Statistics confirm the visual evidence of thunderheads, lightning, downpours and flooded roads: We are in the soggy embrace of a monsoon.
As homeowners wrung out mops in the aftermath of wicked storms rolling across the Valley, weather experts compiled data showing the end to a string of summers with below-average rainfall.
Through Tuesday, the National Weather Service’s official gauge showed Phoenix has received 2.54 inches of rain since early July. Not since 1999 has a monsoon brought that much, and this ranks as the third-wettest summer in the last decade.
“We’re certainly getting our fair share,” said David Runyan, warning coordinator meteorologist for the weather service’s Phoenix office.
Residents of east Mesa might say they received an unfair share. According to the Maricopa County Flood Control District, the gauge near McDowell and Meridian roads took in 2.48 inches of rain just from Monday’s storm. In addition, weather officials believe the wind roaring through that area packed damaging gusts up to 80 mph.
That damage was still apparent almost 24 hours after the storm first struck. A crew of 30 from Salt River Project worked in the muggy heat to replace fallen power poles and to restring lines.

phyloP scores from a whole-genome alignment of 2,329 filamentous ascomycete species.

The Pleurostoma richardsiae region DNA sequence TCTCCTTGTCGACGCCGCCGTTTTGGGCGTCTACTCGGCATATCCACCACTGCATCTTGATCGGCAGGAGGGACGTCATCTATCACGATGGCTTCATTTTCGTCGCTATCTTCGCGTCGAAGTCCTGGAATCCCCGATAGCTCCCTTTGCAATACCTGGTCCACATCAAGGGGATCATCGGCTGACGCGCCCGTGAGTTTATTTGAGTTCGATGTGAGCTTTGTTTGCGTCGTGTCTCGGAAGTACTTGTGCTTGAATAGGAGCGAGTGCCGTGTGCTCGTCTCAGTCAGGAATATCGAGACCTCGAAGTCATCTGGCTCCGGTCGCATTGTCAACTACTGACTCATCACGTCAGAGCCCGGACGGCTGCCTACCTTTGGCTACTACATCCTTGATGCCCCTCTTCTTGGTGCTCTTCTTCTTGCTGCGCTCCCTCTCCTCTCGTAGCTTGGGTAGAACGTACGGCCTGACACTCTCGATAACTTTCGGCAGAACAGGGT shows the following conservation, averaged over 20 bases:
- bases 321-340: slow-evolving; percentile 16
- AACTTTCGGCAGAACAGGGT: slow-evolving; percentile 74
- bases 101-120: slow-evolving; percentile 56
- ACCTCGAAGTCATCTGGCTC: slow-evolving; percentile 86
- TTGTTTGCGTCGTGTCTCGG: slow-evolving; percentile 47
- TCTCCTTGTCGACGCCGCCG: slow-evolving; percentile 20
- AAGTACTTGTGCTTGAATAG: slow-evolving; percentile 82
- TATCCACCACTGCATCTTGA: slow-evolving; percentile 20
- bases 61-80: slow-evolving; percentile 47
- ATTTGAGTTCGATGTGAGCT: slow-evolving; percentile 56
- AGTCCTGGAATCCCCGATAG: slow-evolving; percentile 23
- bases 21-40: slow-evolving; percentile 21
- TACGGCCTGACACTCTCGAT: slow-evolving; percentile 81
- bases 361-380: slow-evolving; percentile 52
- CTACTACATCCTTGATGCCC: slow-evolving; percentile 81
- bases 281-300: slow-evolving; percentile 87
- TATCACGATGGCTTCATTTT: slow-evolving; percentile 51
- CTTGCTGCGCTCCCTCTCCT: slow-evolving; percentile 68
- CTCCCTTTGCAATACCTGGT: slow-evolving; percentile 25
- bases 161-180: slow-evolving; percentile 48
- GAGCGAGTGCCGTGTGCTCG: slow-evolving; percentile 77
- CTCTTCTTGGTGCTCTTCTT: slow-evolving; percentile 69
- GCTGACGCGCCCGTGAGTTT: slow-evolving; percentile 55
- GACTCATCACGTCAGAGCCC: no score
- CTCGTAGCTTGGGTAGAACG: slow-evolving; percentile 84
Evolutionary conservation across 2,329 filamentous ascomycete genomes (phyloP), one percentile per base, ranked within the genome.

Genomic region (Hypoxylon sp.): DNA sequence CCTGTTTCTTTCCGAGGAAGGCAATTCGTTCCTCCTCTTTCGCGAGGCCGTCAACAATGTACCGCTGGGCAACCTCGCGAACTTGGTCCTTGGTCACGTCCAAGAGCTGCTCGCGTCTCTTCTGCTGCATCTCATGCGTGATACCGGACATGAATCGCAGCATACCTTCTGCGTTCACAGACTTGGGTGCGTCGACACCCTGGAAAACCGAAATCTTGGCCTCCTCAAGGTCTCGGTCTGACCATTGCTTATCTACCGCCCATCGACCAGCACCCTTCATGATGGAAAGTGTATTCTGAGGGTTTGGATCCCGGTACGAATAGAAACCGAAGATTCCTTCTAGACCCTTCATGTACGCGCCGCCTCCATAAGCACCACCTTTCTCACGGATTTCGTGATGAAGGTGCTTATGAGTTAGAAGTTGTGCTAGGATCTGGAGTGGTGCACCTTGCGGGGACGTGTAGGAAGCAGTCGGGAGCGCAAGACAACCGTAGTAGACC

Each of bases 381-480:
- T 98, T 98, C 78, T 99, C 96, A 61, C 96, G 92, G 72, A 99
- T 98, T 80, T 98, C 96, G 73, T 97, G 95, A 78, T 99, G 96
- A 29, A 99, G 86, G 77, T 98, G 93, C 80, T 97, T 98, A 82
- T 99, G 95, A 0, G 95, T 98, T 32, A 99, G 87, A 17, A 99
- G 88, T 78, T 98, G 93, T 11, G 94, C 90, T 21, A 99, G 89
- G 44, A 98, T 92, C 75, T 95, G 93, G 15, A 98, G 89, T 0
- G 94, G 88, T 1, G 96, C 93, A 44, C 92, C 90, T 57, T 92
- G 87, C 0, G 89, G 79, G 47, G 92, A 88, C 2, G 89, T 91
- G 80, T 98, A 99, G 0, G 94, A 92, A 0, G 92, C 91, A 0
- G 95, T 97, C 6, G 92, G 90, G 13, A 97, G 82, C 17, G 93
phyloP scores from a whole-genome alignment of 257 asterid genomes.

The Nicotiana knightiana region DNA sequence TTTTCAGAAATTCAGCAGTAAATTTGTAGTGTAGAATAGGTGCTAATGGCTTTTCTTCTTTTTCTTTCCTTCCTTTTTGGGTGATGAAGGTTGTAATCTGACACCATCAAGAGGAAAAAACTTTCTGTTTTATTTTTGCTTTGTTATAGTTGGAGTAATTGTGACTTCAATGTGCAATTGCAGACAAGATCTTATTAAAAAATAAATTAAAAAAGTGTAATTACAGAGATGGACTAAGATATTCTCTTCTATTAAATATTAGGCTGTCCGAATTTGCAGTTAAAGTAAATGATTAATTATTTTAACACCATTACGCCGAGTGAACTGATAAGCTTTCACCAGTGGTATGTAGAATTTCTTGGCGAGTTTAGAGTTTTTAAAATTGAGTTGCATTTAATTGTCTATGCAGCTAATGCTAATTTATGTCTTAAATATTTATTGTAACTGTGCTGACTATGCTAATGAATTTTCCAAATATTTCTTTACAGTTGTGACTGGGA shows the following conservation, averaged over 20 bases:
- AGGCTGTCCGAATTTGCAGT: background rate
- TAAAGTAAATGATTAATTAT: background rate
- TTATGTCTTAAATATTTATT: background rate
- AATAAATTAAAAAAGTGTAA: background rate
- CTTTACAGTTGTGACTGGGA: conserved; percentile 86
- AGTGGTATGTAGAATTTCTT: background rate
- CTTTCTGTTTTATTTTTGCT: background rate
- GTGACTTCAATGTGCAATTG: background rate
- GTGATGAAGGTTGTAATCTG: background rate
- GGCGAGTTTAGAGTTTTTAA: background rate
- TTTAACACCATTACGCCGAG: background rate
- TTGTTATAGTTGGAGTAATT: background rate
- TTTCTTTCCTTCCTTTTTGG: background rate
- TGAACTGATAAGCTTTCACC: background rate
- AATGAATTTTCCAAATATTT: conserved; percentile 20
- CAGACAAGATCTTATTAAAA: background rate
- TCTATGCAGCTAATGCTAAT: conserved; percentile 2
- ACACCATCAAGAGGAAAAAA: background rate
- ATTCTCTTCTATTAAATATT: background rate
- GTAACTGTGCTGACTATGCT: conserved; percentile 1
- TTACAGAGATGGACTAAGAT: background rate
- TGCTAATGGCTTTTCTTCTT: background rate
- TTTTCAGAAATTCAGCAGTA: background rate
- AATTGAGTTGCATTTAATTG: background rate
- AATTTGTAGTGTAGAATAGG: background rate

At the storm’s peak, about 5,000 SRP customers were without power. But a utility spokesman said restoration would be completed by Tuesday night for all but two dozen customers near University Drive and Sossaman Road.
But as the crew worked near Signal Butte and Brown roads, a 55,000-foot-tall storm cell loomed in the distance, about 25 miles to the north.
“Looks like we’re going to have to do this all over again,” SRP foreman George Hoy said.
The wind damaged three small planes at Williams Gateway Airport. A single-engine Piper broke free from its moorings when a tree fell on the lines. The airplane was blown into a twin-engine Piper, damaging both aircraft. Another single-engine Piper was also damaged when the wind carried it into a fence.
During a typical July, August and September in Phoenix, 2.65 inches of precipitation fall. Although 2006's summer is slightly below that mark, historical norms suggest the monsoon has another three weeks to run. Storms are forecast at least through Friday.
If the season continues its trend, the above-average precipitation will help make up for a historically dry winter. The Valley endured a record stretch of 143 days without precipitation until rain — and snow — came on March 11.
From last Oct. 1, Phoenix’s rainfall total of 4.10 inches is slightly more than half the average (7.24 inches).
The monsoon has been more generous to other parts of Arizona, especially in the south. Tucson has received more than 8 inches of rain through Sunday.
That’s about 2 inches more than usual, and with time left in the season ranks 14th in the city’s records. More than 20 inches have fallen on Mount Lemmon this summer. Clifton recorded close to 10 inches, 157 percent more than normal.
Also notable is the historic event that recently took place three weeks ago at Coronado National Monument, on the U.S.-Mexico border just south of Sierra Vista. There, on July 31-Aug. 1, a foot of rain fell in a 30-hour span. Said Runyan: “There are some fantastic (numbers) out there.”
- Tribune writer Art Martori contributed to this report.